French tennis chiefs have announced that up to 20,000 people will be allowed to attend each day of this year's French Open in Paris in September despite the continuing threat of the coronavirus pandemic.
Nearly 30,000 people have died in France from the disease since January with more than 165,000 confirmed cases.
Professional sports leagues were terminated in April as part of the government’s effort to stem the spread of the pandemic and the second of the tennis season’s most prestigious tournaments was rescheduled from its traditional date at the end of May to September 27.
"The number of spectators allowed inside the stadium will be 50 percent to 60 percent of its usual capacity," the French tennis federation (FFT) said in a statement. “That will allow us to ensure the barrier measures are respected.”
Last year more than 500,000 people jiggled and jostled around the Roland Garros stadium on the western fringes of Paris.
Rafael Nadal won the men’s singles title for a record-extending 12th time. Australia’s Ashleigh Barty claimed her first Grand Slam crown in the women’s event.
Nearly 15,000 watched those showdowns on centre court. The FFT said up to 10,000 people would be able to watch the finals in 2020 depending on the coronavirus in the prelude to the competition.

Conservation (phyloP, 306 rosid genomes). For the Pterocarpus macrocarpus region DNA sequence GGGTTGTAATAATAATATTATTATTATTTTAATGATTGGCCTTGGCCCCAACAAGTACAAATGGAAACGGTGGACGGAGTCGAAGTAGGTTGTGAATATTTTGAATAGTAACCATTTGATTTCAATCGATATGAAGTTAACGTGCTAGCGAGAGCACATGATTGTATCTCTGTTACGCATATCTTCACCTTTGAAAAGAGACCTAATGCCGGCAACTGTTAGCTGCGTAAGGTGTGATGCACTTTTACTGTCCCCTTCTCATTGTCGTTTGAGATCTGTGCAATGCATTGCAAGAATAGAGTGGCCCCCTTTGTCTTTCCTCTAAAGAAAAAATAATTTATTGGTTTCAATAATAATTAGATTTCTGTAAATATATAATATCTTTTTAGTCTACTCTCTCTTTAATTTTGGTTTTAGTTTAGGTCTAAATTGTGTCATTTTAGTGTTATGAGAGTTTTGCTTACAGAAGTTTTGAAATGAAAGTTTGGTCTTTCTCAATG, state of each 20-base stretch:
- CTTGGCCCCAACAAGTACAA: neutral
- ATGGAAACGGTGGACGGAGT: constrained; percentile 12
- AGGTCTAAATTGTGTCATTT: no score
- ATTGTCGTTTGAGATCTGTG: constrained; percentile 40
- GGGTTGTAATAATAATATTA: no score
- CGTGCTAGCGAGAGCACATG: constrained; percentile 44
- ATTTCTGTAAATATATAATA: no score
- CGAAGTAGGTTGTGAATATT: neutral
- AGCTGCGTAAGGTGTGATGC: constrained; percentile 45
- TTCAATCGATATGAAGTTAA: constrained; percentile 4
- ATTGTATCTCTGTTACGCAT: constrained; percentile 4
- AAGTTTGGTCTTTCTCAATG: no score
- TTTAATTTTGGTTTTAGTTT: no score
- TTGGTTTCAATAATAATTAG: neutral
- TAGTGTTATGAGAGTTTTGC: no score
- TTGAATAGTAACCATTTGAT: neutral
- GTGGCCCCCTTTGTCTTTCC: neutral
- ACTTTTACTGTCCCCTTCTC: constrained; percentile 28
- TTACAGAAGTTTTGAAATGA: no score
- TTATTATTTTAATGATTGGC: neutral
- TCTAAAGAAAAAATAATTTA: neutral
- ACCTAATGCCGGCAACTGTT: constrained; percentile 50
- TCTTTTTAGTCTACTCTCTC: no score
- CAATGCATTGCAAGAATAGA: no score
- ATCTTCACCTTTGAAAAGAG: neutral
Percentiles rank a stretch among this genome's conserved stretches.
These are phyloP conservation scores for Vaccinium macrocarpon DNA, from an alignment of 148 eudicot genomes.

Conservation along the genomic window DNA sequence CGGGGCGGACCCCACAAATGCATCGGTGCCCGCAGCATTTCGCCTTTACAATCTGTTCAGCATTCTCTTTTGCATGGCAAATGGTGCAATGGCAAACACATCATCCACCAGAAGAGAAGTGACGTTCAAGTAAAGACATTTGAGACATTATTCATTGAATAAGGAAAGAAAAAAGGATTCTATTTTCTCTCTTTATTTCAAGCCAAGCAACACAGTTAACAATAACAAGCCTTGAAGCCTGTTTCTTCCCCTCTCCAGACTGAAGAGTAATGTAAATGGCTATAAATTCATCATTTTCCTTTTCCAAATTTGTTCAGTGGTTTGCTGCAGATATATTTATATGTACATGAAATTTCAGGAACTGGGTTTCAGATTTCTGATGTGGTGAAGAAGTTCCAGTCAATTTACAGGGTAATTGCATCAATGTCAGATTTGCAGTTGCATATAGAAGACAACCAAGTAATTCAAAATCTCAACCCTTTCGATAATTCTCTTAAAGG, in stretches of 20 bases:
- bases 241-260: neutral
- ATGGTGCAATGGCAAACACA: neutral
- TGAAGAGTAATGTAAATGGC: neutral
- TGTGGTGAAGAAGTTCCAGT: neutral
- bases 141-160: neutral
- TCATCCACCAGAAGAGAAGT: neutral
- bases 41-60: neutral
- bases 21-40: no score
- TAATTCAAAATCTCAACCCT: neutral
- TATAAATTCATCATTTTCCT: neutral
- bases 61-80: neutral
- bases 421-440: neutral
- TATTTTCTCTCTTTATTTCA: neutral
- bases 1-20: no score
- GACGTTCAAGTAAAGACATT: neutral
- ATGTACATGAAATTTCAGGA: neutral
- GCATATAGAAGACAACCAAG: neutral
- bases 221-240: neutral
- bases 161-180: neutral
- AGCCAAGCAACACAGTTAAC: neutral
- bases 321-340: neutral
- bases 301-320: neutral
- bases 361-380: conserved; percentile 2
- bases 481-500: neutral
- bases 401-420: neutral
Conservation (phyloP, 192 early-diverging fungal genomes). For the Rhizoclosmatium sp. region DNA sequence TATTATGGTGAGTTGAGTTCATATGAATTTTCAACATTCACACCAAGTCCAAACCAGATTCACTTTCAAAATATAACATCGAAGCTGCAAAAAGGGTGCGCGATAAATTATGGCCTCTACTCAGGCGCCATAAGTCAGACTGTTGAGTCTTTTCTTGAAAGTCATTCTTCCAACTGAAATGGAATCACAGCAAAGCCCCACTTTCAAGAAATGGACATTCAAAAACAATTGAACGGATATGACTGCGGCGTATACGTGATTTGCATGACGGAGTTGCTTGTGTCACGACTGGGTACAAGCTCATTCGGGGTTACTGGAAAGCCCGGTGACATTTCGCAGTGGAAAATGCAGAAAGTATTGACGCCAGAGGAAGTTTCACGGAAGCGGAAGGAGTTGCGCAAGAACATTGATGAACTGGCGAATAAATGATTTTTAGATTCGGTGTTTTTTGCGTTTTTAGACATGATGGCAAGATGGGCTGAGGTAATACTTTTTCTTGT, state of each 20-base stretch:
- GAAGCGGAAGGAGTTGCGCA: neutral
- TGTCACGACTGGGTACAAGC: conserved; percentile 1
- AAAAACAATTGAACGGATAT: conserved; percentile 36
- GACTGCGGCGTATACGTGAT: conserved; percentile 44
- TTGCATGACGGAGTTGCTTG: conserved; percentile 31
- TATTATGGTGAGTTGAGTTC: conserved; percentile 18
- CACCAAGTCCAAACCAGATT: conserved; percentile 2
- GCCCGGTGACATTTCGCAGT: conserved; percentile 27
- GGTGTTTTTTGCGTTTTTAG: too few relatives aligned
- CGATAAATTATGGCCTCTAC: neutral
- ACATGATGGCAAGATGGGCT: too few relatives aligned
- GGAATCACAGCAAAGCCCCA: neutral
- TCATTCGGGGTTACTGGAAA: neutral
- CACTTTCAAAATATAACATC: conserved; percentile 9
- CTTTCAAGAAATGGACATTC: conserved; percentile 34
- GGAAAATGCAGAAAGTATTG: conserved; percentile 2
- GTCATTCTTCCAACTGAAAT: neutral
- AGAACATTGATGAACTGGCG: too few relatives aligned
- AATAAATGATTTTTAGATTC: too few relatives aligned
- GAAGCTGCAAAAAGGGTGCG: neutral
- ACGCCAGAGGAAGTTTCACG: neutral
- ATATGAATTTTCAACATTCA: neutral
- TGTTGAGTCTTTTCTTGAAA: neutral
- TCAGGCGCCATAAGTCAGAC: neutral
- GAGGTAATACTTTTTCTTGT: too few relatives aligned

“If the situation requires more stringent hygiene standards that force us to reduce the number of spectators on site, the tournament organisers will refund any supplementary tickets sold," the FFT added.
During the fortnight of play, spectators will be obliged to wear face masks and observe the government’s rules on distancing.
One seat will be left empty between each group of fans on the show courts with a maximum group of four people allowed to sit together. Every other seat will be vacant on outside courts.
Behind closed doors
Even if only half the usual number, at least fans will be able to add ambiance in Paris.
None will be at the US Open in New York. Normally the final of the four Grand Slam events, it will start on 24 August but will be played behind closed doors. Organisers have cancelled the qualifying event and reduced the draws in the doubles events at Flushing Meadows.
The men’s and women’s tours have been on ice since March. However over the last month, several exhibition events have been organised to help players shake off the dust.
Most passed without incident or fanfare. However, the Adria Tour, organised by the world number one Novak Djokovic provided a grim tale.
Djokovic, Borna Coric, Grigor Dimitrov and Victor Troicki contracted the coronavirus. Djokovic’s wife, Jelena, as well as his coach, Goran Ivanisivec, also got the illness.
After the high spirits and very public partying in Djokovic’s hometown of Belgrade, the final leg of the four-nation sweep of the Balkans was cancelled amid apologies from Djokovic for flagrantly disregarding health protocols.